Q: How would you attract more employers to your ward? How would you encourage employers to hire local residents? What have you done to promote economic development in your ward?

Alderman Brookins allowed a beauty supply store open in a former Best Buy building. He stated that there "nothing he could do" because the property was properly zoned. Personally I would have down zoned the property so that anyone seeking to lease the property would be force to bring their plans to the community for approval. There are currently 3 beauty supply stores in the immediate area. Further, this was a high profile stand alone structure along the Dan Ryan expressway which would have been ideal for a store that could have attracted more business into this commercial corridor. I would have accomplished this by first talking to Best Buy. They had 13 years remaining on their lease and the store had been vacant for over 3 years. I would have went shopping on the north side for a big box store that was nearing its' lease's term and offered them 6 months free rent if they transferred their business. Everybodys' happy. The 87th street corridor is very disorganized. I intend to establish a chamber of commerce for the area. I explained to many business owners in the area that a chamber of commerce prevents unwanted businesses from setting up shop in the area, promoted better customer service and provide a central means of giving back. As infrastructure and other contracts are awarded in my ward I will bring the architect, developer and contractor before the constituents. They will have to present a holistic plan to the residents. I support ethnically based employment. Forty per cent of the workers on contracts should be represented on those projects. I want residents seeing themselves out there building the future businesses that they are going to support.

Q: Do you support or oppose the City Council vote to increase the minimum wage in several steps to $13 an hour by 2019? Please explain.

Support, absolutely. The influx of lower paid jobs are increasingly being fielded by heads of households. Along with the increased minimum wage, increased customer service training should be employed at these establishments.

Q: Should the Lucas Museum of Narrative Art be built at the proposed location on Chicago's lakefront? Please explain.

No. The city has not fully vetted the decision. Multiple city wide hearings could have allowed comments for and against the plan. Secondly, the city needs guarantees that it will not be given a bill for any unforeseen cleaning of underground contaminates. Community input is an important component and so I vote no until this happens.

Q: How can the city improve public safety? Please address the role and performance of the Chicago Police Department and the role of neighborhood residents in crime prevention. What have you done to improve public safety in your community?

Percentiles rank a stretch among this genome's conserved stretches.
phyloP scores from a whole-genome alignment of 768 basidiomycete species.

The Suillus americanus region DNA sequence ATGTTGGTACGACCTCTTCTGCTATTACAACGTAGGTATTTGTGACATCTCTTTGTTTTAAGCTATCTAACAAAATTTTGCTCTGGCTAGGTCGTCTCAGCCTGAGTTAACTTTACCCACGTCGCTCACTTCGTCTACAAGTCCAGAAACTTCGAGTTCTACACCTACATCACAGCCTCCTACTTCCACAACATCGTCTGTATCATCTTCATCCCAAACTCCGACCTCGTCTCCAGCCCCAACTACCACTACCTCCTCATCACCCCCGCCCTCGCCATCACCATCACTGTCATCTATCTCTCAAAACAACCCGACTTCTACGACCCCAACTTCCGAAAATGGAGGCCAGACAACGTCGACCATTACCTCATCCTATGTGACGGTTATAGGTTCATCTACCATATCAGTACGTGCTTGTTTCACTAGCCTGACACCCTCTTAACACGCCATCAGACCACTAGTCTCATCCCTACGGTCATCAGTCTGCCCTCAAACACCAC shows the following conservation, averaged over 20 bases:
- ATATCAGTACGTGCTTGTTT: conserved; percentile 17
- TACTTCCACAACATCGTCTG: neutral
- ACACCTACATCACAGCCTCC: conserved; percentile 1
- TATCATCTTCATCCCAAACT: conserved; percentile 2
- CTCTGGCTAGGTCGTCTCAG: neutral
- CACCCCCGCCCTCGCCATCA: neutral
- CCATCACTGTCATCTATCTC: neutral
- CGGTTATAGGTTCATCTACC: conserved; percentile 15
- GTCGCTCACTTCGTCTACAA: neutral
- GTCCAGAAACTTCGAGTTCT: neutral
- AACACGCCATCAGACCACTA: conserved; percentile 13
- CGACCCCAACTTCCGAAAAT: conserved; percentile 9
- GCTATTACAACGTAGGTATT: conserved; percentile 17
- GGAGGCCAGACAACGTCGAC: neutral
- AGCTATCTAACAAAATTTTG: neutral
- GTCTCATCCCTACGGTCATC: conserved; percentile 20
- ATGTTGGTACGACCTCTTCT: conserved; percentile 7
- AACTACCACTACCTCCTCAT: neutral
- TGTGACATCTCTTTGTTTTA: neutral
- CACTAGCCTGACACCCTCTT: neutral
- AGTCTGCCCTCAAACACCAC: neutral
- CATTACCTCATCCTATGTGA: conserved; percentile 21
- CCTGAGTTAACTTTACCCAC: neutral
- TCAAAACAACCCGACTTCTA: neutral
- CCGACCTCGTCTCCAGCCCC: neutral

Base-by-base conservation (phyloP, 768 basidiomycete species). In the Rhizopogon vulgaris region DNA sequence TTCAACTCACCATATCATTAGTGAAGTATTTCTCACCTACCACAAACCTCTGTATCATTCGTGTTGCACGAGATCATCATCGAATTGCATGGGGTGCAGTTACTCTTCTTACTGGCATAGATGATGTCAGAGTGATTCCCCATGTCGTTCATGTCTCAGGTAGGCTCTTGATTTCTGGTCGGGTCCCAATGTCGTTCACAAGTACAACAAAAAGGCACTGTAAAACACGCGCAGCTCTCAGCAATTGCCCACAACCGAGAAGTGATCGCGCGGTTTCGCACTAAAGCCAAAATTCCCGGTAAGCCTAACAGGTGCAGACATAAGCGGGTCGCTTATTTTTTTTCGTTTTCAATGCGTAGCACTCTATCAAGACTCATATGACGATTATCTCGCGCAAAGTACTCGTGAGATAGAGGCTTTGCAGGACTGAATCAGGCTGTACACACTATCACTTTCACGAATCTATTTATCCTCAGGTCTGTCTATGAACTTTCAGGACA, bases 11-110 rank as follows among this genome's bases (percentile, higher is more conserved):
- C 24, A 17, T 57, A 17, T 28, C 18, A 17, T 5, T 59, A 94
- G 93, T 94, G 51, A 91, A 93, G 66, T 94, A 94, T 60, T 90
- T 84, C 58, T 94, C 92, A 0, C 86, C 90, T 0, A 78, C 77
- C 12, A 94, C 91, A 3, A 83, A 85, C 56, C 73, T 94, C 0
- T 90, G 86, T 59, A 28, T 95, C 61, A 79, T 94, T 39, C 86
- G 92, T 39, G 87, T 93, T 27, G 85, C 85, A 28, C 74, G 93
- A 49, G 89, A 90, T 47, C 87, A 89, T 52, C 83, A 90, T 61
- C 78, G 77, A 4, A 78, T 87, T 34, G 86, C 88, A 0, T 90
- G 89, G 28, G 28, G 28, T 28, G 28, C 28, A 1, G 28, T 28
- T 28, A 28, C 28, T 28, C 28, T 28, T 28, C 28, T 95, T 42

Most police say that there is a code of silence in the community that prevents the solving of many crimes that happen. I say there is no code of silence but a code of trust. Residents have horror stories of calling the police about a criminal event only to have the police come to their homes asking what the problem was. These people do not call the police again. Public trust is developed when police get out of their SUVs and walk or ride their bikes in the community. When a police officers knows a citizens real name (and he the officers) a bond of trust is developed. I have march with father Flegar through our community to "put the guns down" and I attend community CAPS meetings. I am a member of my block club.

Q: Do you support Chicago's traffic light camera program? Please explain.

I believe that red light and speed cameras are being used as a revenue stream and not as a means to promote safety. In my neighborhood cameras are placed on the opposite side of schools on streets that never cross. If the cameras are for safety then the residents should have uniform warning of their presence. When speed cameras are combined with digital flashing speed indicators and large limit signs drivers reduce their speeds without receiving tickets. Many cameras have warning posted far from the camera. Others have cameras that blend into the areas.

Q: Should Chicago reduce the number of aldermen in the City Council?

I am quite comfortable with the number of alderman being reduced by half.

Q: What is your highest priority for improving your ward? What is the greatest concern you hear from residents of your ward?

My highest priority will be to organize a schedule of service for the ward so that the residents will know what blocks are receiving services, where they are receiving services and when their block will be serviced. They can tolerate waiting as long as they know their place in line.

Q: Please tell us something about yourself that would surprise us.

When I graduated from Dunbar Vocational High School I received a job at Inland Steel in East Chicago, Indiana. It was a swing shift. I stayed in Englewood with my mom. I went to Amvets and bought a bike for $5. I rode my bike to and from work every day through rainy nights and sunny days. Never missed work until I went off to school. It took me 45 minutes to ride one way. I recently drove one of my children the route I took. I got there quicker on my bike.

City Council, 21st Ward